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Reply by jmarceloldOctober 24, 2016

Hi Lyons,

I am aware that i can use a mixed radix fft algorithm, but i'm going to implement this solution in an FPGA, and the FFT IP that I have is for power of 2 size only. I thought about combine zero-padding with other techniques, but since a precision of +- 1 dB for the amplitude estimation was acceptable for me, and the MatLab code below return -1.44, i have considered use the zero-padding alone.  

I will read the text recommended by you and JOS to improve my knowledge in this subject, my understanding of scalloping loss may be wrong.

Tank you all for the help.



x = exp(2j*pi*.5*(0:N-1)/M);



this return -1.44, which is much better than -3.92.


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Reply by Rick LyonsOctober 24, 2016

Hi jmarcelold, 

I didn't say anything about mixed-radix FFTs. I said "five individual 256-point FFTs."  In any case, perhaps the material in the following blog will be of some value to you:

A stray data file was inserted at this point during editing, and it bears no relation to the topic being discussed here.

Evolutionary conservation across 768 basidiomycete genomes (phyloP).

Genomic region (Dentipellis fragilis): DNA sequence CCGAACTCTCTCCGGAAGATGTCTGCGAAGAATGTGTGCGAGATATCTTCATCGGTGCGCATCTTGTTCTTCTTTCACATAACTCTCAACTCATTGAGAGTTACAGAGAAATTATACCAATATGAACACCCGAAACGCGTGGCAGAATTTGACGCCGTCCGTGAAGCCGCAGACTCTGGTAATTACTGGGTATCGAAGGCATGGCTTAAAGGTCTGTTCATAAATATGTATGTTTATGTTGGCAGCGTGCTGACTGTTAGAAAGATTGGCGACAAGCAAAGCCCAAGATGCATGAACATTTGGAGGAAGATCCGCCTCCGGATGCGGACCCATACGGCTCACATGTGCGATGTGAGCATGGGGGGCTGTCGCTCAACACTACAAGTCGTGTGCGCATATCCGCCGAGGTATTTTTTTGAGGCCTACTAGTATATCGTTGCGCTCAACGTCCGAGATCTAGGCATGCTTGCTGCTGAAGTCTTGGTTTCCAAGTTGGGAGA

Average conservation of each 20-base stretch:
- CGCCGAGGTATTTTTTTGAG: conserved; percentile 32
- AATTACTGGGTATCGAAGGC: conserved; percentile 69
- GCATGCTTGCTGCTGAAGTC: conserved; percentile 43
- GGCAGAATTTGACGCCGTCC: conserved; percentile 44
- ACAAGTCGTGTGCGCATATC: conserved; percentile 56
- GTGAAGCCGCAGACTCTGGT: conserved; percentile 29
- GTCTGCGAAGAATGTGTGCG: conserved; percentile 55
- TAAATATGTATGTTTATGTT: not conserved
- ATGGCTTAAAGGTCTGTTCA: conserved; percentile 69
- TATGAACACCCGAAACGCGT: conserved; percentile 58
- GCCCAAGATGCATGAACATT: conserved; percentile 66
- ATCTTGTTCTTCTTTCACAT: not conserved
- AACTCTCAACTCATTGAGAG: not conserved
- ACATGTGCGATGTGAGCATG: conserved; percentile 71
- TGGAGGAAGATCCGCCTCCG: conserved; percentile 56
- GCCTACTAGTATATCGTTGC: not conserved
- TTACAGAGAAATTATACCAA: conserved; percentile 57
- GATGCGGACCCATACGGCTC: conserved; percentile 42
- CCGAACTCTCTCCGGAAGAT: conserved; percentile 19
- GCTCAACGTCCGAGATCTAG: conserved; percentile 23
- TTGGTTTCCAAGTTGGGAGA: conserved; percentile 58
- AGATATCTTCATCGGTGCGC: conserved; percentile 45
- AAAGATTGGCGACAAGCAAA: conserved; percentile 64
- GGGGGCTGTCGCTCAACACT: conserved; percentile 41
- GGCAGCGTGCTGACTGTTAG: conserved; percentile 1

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Reply by jmarceloldOctober 24, 2016

I always think on data flow graph, because I am more used to RTL design than software design. That is why I called mixed-radix, I can not avoid to see the radix-5 butterfly in the graph of the operation that combines the results from the 5 FFTs. :)

Thank you for the last link.

I will improve my -1.44 dB using a window or the QIFFT Method, or both!!

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Reply by drmikeOctober 24, 2016

I think Rick can answer this in his sleep.  Check out section 3.11 in "Understanding Digital Signal Processing".  

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Reply by Rick LyonsOctober 24, 2016

Dear Mike,

Ha ha. You have more confidence in me than I do. Regretfully, my memory is just about as reliable as the paper towel dispenser in the Men's Room.

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Reply by Tim WescottOctober 24, 2016

If Rick is like me, he'll have to check that section to see what he said.  I've found that one of the nice things about authoring a book is that when I forget what I'm doing I have a handy reference written by someone who thinks like me.

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Reply by Tim WescottOctober 24, 2016